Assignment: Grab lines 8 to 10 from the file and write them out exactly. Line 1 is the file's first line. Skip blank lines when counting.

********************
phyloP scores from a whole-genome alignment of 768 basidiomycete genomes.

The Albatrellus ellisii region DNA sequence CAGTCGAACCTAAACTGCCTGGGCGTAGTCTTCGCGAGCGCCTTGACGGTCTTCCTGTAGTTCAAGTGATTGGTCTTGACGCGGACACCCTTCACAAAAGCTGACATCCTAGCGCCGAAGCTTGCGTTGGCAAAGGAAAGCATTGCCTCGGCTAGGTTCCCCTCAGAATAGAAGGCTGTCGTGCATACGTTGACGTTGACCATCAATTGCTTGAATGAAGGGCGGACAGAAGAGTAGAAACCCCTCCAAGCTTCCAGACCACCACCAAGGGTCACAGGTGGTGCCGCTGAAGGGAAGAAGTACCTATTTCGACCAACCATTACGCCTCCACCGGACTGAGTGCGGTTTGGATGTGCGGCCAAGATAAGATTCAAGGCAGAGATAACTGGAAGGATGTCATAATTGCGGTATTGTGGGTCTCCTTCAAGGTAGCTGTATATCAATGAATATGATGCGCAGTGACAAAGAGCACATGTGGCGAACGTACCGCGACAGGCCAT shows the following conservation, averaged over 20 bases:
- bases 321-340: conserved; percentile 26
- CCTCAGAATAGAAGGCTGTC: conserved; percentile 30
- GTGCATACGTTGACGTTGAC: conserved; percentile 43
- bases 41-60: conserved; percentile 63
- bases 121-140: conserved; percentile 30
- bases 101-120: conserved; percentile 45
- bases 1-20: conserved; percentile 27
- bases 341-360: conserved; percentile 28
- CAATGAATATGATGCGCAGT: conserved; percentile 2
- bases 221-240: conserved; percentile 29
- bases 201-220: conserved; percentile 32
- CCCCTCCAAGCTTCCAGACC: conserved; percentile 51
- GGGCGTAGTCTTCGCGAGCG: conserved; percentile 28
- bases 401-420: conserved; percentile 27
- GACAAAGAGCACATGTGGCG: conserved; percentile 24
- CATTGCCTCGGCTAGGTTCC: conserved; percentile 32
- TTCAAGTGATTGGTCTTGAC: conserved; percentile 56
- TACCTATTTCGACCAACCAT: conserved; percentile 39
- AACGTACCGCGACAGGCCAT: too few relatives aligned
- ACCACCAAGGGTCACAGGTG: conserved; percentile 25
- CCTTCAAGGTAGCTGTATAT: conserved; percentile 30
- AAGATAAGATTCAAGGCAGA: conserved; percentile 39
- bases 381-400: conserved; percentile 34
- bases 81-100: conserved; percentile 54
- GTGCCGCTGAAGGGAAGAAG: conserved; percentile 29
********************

- bases 101-120: conserved; percentile 45
- bases 1-20: conserved; percentile 27
- bases 341-360: conserved; percentile 28